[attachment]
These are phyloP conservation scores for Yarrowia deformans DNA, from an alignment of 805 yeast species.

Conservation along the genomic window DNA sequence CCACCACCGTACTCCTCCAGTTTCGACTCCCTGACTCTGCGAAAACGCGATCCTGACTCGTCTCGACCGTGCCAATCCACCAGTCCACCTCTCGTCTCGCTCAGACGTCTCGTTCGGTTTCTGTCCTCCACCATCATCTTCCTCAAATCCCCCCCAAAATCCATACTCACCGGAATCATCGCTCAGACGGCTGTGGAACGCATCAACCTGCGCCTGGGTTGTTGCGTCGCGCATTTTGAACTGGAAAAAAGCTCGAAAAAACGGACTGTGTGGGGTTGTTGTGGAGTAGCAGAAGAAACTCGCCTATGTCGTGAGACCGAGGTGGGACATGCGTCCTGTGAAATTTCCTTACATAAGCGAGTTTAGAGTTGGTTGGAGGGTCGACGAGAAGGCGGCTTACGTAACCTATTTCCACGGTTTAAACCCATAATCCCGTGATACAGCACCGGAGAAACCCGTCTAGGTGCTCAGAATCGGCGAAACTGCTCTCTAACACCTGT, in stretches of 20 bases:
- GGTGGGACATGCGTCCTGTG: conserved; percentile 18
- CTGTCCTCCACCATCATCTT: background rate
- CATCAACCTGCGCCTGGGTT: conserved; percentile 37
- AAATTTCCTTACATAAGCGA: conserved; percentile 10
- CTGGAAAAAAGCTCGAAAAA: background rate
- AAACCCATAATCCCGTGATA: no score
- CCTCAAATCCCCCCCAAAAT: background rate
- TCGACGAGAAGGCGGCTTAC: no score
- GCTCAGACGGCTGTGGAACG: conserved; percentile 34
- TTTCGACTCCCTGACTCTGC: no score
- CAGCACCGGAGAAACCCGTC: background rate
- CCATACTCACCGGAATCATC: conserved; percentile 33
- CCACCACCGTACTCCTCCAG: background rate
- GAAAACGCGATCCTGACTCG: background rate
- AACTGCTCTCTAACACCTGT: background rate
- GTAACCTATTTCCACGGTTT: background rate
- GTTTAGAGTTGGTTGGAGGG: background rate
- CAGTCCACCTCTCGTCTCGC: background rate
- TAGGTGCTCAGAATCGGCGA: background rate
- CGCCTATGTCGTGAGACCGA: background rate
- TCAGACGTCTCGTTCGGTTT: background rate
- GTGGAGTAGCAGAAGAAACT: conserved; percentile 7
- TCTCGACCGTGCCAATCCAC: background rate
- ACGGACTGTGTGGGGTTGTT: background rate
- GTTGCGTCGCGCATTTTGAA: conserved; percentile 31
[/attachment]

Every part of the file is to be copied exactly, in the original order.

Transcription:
These are phyloP conservation scores for Yarrowia deformans DNA, from an alignment of 805 yeast species.

Conservation along the genomic window DNA sequence CCACCACCGTACTCCTCCAGTTTCGACTCCCTGACTCTGCGAAAACGCGATCCTGACTCGTCTCGACCGTGCCAATCCACCAGTCCACCTCTCGTCTCGCTCAGACGTCTCGTTCGGTTTCTGTCCTCCACCATCATCTTCCTCAAATCCCCCCCAAAATCCATACTCACCGGAATCATCGCTCAGACGGCTGTGGAACGCATCAACCTGCGCCTGGGTTGTTGCGTCGCGCATTTTGAACTGGAAAAAAGCTCGAAAAAACGGACTGTGTGGGGTTGTTGTGGAGTAGCAGAAGAAACTCGCCTATGTCGTGAGACCGAGGTGGGACATGCGTCCTGTGAAATTTCCTTACATAAGCGAGTTTAGAGTTGGTTGGAGGGTCGACGAGAAGGCGGCTTACGTAACCTATTTCCACGGTTTAAACCCATAATCCCGTGATACAGCACCGGAGAAACCCGTCTAGGTGCTCAGAATCGGCGAAACTGCTCTCTAACACCTGT, in stretches of 20 bases:
- GGTGGGACATGCGTCCTGTG: conserved; percentile 18
- CTGTCCTCCACCATCATCTT: background rate
- CATCAACCTGCGCCTGGGTT: conserved; percentile 37
- AAATTTCCTTACATAAGCGA: conserved; percentile 10
- CTGGAAAAAAGCTCGAAAAA: background rate
- AAACCCATAATCCCGTGATA: no score
- CCTCAAATCCCCCCCAAAAT: background rate
- TCGACGAGAAGGCGGCTTAC: no score
- GCTCAGACGGCTGTGGAACG: conserved; percentile 34
- TTTCGACTCCCTGACTCTGC: no score
- CAGCACCGGAGAAACCCGTC: background rate
- CCATACTCACCGGAATCATC: conserved; percentile 33
- CCACCACCGTACTCCTCCAG: background rate
- GAAAACGCGATCCTGACTCG: background rate
- AACTGCTCTCTAACACCTGT: background rate
- GTAACCTATTTCCACGGTTT: background rate
- GTTTAGAGTTGGTTGGAGGG: background rate
- CAGTCCACCTCTCGTCTCGC: background rate
- TAGGTGCTCAGAATCGGCGA: background rate
- CGCCTATGTCGTGAGACCGA: background rate
- TCAGACGTCTCGTTCGGTTT: background rate
- GTGGAGTAGCAGAAGAAACT: conserved; percentile 7
- TCTCGACCGTGCCAATCCAC: background rate
- ACGGACTGTGTGGGGTTGTT: background rate
- GTTGCGTCGCGCATTTTGAA: conserved; percentile 31